From 1994-2014, Yahoo! Directory provided order to the web's chaos. Two Stanford grad students, Jerry Yang and David Filo, dreamt it up as a way to keep track of the ever-growing World Wide Web, which over the course of 1994 grew from about 700 websites to 10,000.1 It was a labor of love, in its early years cataloging almost half of all existing websites.2

To denizens of the Wikipedia Generation, Jerry and David's organization scheme may seem unwieldy. They gave every website a specific home deeply nested in a hierarchical category. The New York Times website, for example, could be found by clicking through these successive links: 'Business and Economy > Companies > News > New York Times Company'. The website for the U.S. Patent office could be found by navigating through 'Government > Executive Branch > Departments and Agencies > Department of Commerce > United States Patent and Trademark Office'. A very precise lid for every pot.

Yahoo! top-level categories.
Yahoo! top-level categories.3

You can imagine how unwieldy this must have been to manage by June 2009, when Yahoo! Directory reached 3,068,086 websites. Try finding anything in that tangled tree. And remember, that's how you had to find a site, since early search engines were almost entirely unreliable.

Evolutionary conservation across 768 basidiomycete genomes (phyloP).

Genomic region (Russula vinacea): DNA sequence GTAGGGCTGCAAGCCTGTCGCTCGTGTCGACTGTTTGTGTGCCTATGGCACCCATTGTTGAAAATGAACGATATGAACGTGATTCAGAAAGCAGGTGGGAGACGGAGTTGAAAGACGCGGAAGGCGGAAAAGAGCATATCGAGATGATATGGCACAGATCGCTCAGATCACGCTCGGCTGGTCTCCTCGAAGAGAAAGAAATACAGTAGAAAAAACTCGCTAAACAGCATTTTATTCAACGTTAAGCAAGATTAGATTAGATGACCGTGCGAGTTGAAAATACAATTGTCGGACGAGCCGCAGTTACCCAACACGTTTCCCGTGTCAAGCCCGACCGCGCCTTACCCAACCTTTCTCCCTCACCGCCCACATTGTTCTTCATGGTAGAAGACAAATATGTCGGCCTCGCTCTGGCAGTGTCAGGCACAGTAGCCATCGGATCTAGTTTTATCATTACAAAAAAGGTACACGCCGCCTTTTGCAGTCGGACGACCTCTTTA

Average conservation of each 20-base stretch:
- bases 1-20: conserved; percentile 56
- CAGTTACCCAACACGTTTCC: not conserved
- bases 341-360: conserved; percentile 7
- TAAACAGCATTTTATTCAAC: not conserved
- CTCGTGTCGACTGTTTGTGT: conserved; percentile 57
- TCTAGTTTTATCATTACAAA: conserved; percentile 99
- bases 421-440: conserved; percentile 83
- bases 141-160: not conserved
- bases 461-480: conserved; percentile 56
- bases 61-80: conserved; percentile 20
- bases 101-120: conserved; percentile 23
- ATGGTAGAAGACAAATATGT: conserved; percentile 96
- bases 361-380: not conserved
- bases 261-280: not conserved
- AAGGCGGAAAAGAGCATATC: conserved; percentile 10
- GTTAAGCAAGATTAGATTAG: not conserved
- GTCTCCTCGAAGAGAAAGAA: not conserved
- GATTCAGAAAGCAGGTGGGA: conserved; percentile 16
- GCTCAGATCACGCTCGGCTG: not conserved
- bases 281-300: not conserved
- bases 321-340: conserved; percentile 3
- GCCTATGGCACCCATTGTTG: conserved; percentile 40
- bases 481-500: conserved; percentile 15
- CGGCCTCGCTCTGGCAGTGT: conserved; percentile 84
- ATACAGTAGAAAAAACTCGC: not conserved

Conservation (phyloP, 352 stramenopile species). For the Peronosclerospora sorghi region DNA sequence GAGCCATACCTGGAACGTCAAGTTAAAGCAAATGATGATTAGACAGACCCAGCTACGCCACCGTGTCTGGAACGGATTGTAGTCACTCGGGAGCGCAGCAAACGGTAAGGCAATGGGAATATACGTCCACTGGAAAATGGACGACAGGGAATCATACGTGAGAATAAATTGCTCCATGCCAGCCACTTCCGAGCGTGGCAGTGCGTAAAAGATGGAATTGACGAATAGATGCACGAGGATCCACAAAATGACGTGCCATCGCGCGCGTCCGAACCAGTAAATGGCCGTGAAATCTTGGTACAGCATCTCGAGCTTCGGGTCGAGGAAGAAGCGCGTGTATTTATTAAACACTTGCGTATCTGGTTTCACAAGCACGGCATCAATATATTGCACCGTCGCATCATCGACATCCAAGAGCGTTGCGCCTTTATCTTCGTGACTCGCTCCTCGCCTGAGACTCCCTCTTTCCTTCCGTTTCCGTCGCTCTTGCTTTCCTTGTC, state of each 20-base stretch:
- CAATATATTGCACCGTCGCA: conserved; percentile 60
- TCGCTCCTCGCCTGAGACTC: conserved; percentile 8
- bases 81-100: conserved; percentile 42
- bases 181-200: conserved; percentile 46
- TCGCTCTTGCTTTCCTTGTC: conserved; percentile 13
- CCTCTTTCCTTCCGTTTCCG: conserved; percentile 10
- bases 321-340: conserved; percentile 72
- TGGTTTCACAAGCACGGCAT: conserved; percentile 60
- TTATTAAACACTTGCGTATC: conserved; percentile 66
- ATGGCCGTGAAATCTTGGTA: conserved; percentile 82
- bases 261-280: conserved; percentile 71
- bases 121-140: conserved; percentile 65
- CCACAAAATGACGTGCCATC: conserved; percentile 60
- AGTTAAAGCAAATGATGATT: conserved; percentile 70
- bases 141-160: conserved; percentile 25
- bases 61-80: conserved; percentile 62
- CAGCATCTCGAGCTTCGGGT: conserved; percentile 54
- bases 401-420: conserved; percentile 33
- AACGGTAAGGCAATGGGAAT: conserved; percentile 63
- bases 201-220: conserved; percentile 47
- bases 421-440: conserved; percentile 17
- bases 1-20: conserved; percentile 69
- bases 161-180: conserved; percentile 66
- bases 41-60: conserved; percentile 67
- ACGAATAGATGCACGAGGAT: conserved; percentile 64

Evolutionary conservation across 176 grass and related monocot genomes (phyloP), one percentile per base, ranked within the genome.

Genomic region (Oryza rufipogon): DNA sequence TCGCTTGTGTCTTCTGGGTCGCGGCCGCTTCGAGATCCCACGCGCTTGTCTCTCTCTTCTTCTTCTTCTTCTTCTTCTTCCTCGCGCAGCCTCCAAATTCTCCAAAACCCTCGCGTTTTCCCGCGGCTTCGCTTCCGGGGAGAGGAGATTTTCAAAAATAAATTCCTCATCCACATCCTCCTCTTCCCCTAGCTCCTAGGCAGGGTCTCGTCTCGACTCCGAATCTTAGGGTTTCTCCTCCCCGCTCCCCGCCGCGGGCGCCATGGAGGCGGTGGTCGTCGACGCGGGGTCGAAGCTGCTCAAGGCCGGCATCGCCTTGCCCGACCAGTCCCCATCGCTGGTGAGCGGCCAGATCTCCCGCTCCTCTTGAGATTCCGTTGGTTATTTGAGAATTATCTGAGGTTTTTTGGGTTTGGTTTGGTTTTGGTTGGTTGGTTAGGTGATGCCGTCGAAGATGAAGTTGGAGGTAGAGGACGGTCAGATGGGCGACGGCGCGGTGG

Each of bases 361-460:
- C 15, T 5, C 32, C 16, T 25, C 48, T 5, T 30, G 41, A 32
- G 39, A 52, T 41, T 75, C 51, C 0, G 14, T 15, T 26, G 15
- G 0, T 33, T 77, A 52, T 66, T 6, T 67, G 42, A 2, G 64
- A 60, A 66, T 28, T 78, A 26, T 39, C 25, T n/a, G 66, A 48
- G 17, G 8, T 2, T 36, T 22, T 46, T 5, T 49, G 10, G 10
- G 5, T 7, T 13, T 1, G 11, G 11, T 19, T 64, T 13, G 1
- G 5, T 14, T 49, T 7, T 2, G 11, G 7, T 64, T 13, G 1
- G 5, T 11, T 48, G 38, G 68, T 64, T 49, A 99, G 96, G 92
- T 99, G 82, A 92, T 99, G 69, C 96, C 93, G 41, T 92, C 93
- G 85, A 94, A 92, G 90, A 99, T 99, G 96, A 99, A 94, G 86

To their credit, Yahoo! ensured the same site could be reached via many paths. Stanford University, for example, could be found in either 'Regional > Countries > United States > Education > Colleges and Universities' or 'Education > Higher Education > Colleges and Universities > United States'. It's not that Stanford was separately listed in both sections of the hierarchy, but that the second path simply redirected a user to the first path.

A limited view of Yahoo! Directory's structure from 1996, showing how certain links in the hierarchy redirected to other areas.
A limited view of Yahoo! Directory's structure from 1996, showing how certain links in the hierarchy redirected to other areas.

When the web was young and relatively unpopulated, this organizational scheme launched Yahoo! into fast fame. Unfortunately, the hand-curated nested tree approach couldn't keep up with the 2.5 million websites that appeared between 1994 and 1998.4 Not only were people complaining that it took forever for their site to get listed by Yahoo! because of the backlog; the very structure itself did not match the way people produced and browsed the web.